How is the Ebola virus transmitted?
Published Tuesday, March 25, 2014 11:43AM EDT
The deaths of at least 59 people in West Africa where health officials are trying to contain a deadly epidemic have renewed concerns about the Ebola virus.
In Canada, lab testing results released on Tuesday confirmed that a Saskatoon man who remains in hospital after a recent trip to Liberia does not have the Ebola virus.
Saskatchewan health officials have not yet confirmed why the Canadian man, who has not been identified, is sick. The province's health officials had said on Monday the man was "seriously ill" with a high fever and other symptoms.
While there are no confirmed cases of Ebola in Canada, the deadly virus is still one that health officials around the world are concerned about. There is no vaccine for the virus, which can cause severe viral haemorrhagic fever (VHF). The deadly fever has a fatality rate of up to 90 per cent, according to the World Health Organization (WHO).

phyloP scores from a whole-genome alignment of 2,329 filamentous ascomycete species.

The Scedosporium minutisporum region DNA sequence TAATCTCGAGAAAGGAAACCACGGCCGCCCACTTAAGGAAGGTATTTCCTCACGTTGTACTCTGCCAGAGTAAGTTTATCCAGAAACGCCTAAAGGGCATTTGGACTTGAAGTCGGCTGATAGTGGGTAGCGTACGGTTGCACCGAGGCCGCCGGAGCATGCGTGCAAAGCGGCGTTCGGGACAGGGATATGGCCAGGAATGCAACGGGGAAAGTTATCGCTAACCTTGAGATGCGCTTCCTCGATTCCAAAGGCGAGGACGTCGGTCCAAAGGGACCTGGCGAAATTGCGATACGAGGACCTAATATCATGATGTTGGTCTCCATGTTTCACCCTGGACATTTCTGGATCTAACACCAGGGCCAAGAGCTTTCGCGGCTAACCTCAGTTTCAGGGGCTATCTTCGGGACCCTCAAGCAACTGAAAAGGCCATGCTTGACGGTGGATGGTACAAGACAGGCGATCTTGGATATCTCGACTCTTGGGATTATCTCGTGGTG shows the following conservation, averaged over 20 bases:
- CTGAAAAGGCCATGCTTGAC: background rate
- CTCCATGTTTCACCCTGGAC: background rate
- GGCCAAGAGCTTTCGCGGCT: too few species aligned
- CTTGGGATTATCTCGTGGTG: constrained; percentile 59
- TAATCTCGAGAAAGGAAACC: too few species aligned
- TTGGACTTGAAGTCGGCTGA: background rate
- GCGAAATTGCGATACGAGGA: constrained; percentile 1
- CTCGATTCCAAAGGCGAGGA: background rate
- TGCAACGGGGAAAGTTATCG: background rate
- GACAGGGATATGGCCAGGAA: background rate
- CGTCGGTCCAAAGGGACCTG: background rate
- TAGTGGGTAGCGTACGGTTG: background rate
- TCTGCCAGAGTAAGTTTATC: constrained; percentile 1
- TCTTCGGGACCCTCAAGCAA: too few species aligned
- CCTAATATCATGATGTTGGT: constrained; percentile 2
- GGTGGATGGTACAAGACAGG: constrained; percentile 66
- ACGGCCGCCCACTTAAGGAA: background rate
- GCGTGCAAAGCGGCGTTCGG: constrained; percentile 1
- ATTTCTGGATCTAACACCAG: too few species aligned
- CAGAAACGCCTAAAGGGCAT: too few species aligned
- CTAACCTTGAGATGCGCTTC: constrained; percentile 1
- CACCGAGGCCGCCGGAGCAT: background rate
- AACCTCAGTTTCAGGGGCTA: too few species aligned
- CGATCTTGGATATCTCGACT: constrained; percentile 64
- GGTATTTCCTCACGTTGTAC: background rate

Here’s a closer look at how the virus is transmitted:
According to the WHO, the first major Ebola fever outbreak occurred in 1976 in Sudan and the Democratic Republic of Congo. More than 400 people died. Ebola is transmitted person-to-person as a result of close-contact with blood, organs, or other bodily fluids of infected people
The WHO says health-care workers treating Ebola patients have "frequently" been infected when not practicing proper infectious control precautions. This includes wearing gloves, mask, or goggles.
Burial ceremonies where mourners have direct contact with the body of a person who died of Ebola can "also play a role in the transmission" of the illness, the WHO says.
Ebola is introduced into the human population through "close" contact with bodily fluids of infect animals, according to the WHO. Infections in Africa have occurred as a result of handling of Ebola-infected chimpanzees, gorillas, fruit bats, monkeys, forest antelopes and porcupines.
In Africa, fruit bats are believed to be possible natural hosts for the Ebola virus.